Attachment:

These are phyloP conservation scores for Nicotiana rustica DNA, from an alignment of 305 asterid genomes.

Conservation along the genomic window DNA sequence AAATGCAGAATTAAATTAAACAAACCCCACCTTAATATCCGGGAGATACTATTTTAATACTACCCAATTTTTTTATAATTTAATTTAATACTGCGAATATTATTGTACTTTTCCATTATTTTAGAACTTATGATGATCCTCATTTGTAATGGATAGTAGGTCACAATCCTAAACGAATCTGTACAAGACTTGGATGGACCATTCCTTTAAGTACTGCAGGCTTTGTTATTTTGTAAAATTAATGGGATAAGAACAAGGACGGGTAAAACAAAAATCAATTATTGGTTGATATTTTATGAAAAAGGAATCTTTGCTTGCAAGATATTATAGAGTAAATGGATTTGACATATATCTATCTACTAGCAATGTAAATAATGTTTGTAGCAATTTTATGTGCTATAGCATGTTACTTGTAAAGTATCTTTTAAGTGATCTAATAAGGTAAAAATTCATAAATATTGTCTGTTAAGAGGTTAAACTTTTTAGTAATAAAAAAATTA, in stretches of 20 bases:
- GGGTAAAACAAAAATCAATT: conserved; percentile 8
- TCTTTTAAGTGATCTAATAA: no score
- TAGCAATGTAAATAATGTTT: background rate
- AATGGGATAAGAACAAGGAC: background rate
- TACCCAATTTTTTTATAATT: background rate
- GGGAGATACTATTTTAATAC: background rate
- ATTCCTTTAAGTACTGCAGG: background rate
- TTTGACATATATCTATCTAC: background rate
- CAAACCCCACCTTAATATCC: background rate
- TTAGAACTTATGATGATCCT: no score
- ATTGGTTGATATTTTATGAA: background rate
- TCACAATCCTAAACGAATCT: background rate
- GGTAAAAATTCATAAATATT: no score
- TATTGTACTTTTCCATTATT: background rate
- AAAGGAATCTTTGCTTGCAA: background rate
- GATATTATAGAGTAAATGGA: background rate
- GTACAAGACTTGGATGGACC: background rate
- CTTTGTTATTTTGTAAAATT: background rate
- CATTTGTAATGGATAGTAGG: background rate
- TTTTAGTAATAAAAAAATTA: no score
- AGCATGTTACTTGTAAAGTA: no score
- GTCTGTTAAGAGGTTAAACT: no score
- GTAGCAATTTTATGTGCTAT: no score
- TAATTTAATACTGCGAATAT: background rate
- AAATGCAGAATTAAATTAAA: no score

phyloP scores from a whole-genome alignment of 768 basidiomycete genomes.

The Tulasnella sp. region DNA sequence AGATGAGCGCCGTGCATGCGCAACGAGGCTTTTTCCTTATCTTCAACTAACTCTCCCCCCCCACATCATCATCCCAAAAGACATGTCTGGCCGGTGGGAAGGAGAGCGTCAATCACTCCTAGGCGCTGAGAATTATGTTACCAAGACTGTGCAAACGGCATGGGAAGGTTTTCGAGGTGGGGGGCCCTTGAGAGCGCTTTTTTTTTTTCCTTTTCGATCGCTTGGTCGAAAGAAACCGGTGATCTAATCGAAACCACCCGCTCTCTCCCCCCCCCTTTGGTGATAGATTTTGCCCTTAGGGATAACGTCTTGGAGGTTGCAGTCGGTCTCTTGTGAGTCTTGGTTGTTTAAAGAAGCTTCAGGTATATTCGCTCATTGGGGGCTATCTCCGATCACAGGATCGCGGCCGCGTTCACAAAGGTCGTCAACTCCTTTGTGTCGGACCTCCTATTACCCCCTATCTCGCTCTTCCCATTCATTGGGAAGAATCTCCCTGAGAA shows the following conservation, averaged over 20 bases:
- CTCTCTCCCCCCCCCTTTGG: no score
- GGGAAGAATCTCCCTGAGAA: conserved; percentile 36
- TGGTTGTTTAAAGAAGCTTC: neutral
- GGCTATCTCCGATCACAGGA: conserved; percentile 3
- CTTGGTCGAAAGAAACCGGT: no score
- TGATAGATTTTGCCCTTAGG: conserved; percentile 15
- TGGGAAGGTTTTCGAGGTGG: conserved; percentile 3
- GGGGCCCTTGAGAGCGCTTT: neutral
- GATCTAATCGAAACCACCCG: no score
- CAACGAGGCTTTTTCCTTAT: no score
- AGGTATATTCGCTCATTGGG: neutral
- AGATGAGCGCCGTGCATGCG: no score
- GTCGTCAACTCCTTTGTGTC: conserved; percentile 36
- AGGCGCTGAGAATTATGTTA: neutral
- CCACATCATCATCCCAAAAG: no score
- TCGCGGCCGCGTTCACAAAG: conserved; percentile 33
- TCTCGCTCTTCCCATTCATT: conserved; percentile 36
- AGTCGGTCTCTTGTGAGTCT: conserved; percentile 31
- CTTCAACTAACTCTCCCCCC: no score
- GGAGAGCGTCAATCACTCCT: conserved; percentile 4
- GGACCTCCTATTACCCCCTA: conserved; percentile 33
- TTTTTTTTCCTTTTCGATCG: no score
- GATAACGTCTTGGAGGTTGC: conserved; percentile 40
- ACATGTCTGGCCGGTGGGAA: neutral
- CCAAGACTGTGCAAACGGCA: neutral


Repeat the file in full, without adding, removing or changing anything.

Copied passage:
These are phyloP conservation scores for Nicotiana rustica DNA, from an alignment of 305 asterid genomes.

Conservation along the genomic window DNA sequence AAATGCAGAATTAAATTAAACAAACCCCACCTTAATATCCGGGAGATACTATTTTAATACTACCCAATTTTTTTATAATTTAATTTAATACTGCGAATATTATTGTACTTTTCCATTATTTTAGAACTTATGATGATCCTCATTTGTAATGGATAGTAGGTCACAATCCTAAACGAATCTGTACAAGACTTGGATGGACCATTCCTTTAAGTACTGCAGGCTTTGTTATTTTGTAAAATTAATGGGATAAGAACAAGGACGGGTAAAACAAAAATCAATTATTGGTTGATATTTTATGAAAAAGGAATCTTTGCTTGCAAGATATTATAGAGTAAATGGATTTGACATATATCTATCTACTAGCAATGTAAATAATGTTTGTAGCAATTTTATGTGCTATAGCATGTTACTTGTAAAGTATCTTTTAAGTGATCTAATAAGGTAAAAATTCATAAATATTGTCTGTTAAGAGGTTAAACTTTTTAGTAATAAAAAAATTA, in stretches of 20 bases:
- GGGTAAAACAAAAATCAATT: conserved; percentile 8
- TCTTTTAAGTGATCTAATAA: no score
- TAGCAATGTAAATAATGTTT: background rate
- AATGGGATAAGAACAAGGAC: background rate
- TACCCAATTTTTTTATAATT: background rate
- GGGAGATACTATTTTAATAC: background rate
- ATTCCTTTAAGTACTGCAGG: background rate
- TTTGACATATATCTATCTAC: background rate
- CAAACCCCACCTTAATATCC: background rate
- TTAGAACTTATGATGATCCT: no score
- ATTGGTTGATATTTTATGAA: background rate
- TCACAATCCTAAACGAATCT: background rate
- GGTAAAAATTCATAAATATT: no score
- TATTGTACTTTTCCATTATT: background rate
- AAAGGAATCTTTGCTTGCAA: background rate
- GATATTATAGAGTAAATGGA: background rate
- GTACAAGACTTGGATGGACC: background rate
- CTTTGTTATTTTGTAAAATT: background rate
- CATTTGTAATGGATAGTAGG: background rate
- TTTTAGTAATAAAAAAATTA: no score
- AGCATGTTACTTGTAAAGTA: no score
- GTCTGTTAAGAGGTTAAACT: no score
- GTAGCAATTTTATGTGCTAT: no score
- TAATTTAATACTGCGAATAT: background rate
- AAATGCAGAATTAAATTAAA: no score

phyloP scores from a whole-genome alignment of 768 basidiomycete genomes.

The Tulasnella sp. region DNA sequence AGATGAGCGCCGTGCATGCGCAACGAGGCTTTTTCCTTATCTTCAACTAACTCTCCCCCCCCACATCATCATCCCAAAAGACATGTCTGGCCGGTGGGAAGGAGAGCGTCAATCACTCCTAGGCGCTGAGAATTATGTTACCAAGACTGTGCAAACGGCATGGGAAGGTTTTCGAGGTGGGGGGCCCTTGAGAGCGCTTTTTTTTTTTCCTTTTCGATCGCTTGGTCGAAAGAAACCGGTGATCTAATCGAAACCACCCGCTCTCTCCCCCCCCCTTTGGTGATAGATTTTGCCCTTAGGGATAACGTCTTGGAGGTTGCAGTCGGTCTCTTGTGAGTCTTGGTTGTTTAAAGAAGCTTCAGGTATATTCGCTCATTGGGGGCTATCTCCGATCACAGGATCGCGGCCGCGTTCACAAAGGTCGTCAACTCCTTTGTGTCGGACCTCCTATTACCCCCTATCTCGCTCTTCCCATTCATTGGGAAGAATCTCCCTGAGAA shows the following conservation, averaged over 20 bases:
- CTCTCTCCCCCCCCCTTTGG: no score
- GGGAAGAATCTCCCTGAGAA: conserved; percentile 36
- TGGTTGTTTAAAGAAGCTTC: neutral
- GGCTATCTCCGATCACAGGA: conserved; percentile 3
- CTTGGTCGAAAGAAACCGGT: no score
- TGATAGATTTTGCCCTTAGG: conserved; percentile 15
- TGGGAAGGTTTTCGAGGTGG: conserved; percentile 3
- GGGGCCCTTGAGAGCGCTTT: neutral
- GATCTAATCGAAACCACCCG: no score
- CAACGAGGCTTTTTCCTTAT: no score
- AGGTATATTCGCTCATTGGG: neutral
- AGATGAGCGCCGTGCATGCG: no score
- GTCGTCAACTCCTTTGTGTC: conserved; percentile 36
- AGGCGCTGAGAATTATGTTA: neutral
- CCACATCATCATCCCAAAAG: no score
- TCGCGGCCGCGTTCACAAAG: conserved; percentile 33
- TCTCGCTCTTCCCATTCATT: conserved; percentile 36
- AGTCGGTCTCTTGTGAGTCT: conserved; percentile 31
- CTTCAACTAACTCTCCCCCC: no score
- GGAGAGCGTCAATCACTCCT: conserved; percentile 4
- GGACCTCCTATTACCCCCTA: conserved; percentile 33
- TTTTTTTTCCTTTTCGATCG: no score
- GATAACGTCTTGGAGGTTGC: conserved; percentile 40
- ACATGTCTGGCCGGTGGGAA: neutral
- CCAAGACTGTGCAAACGGCA: neutral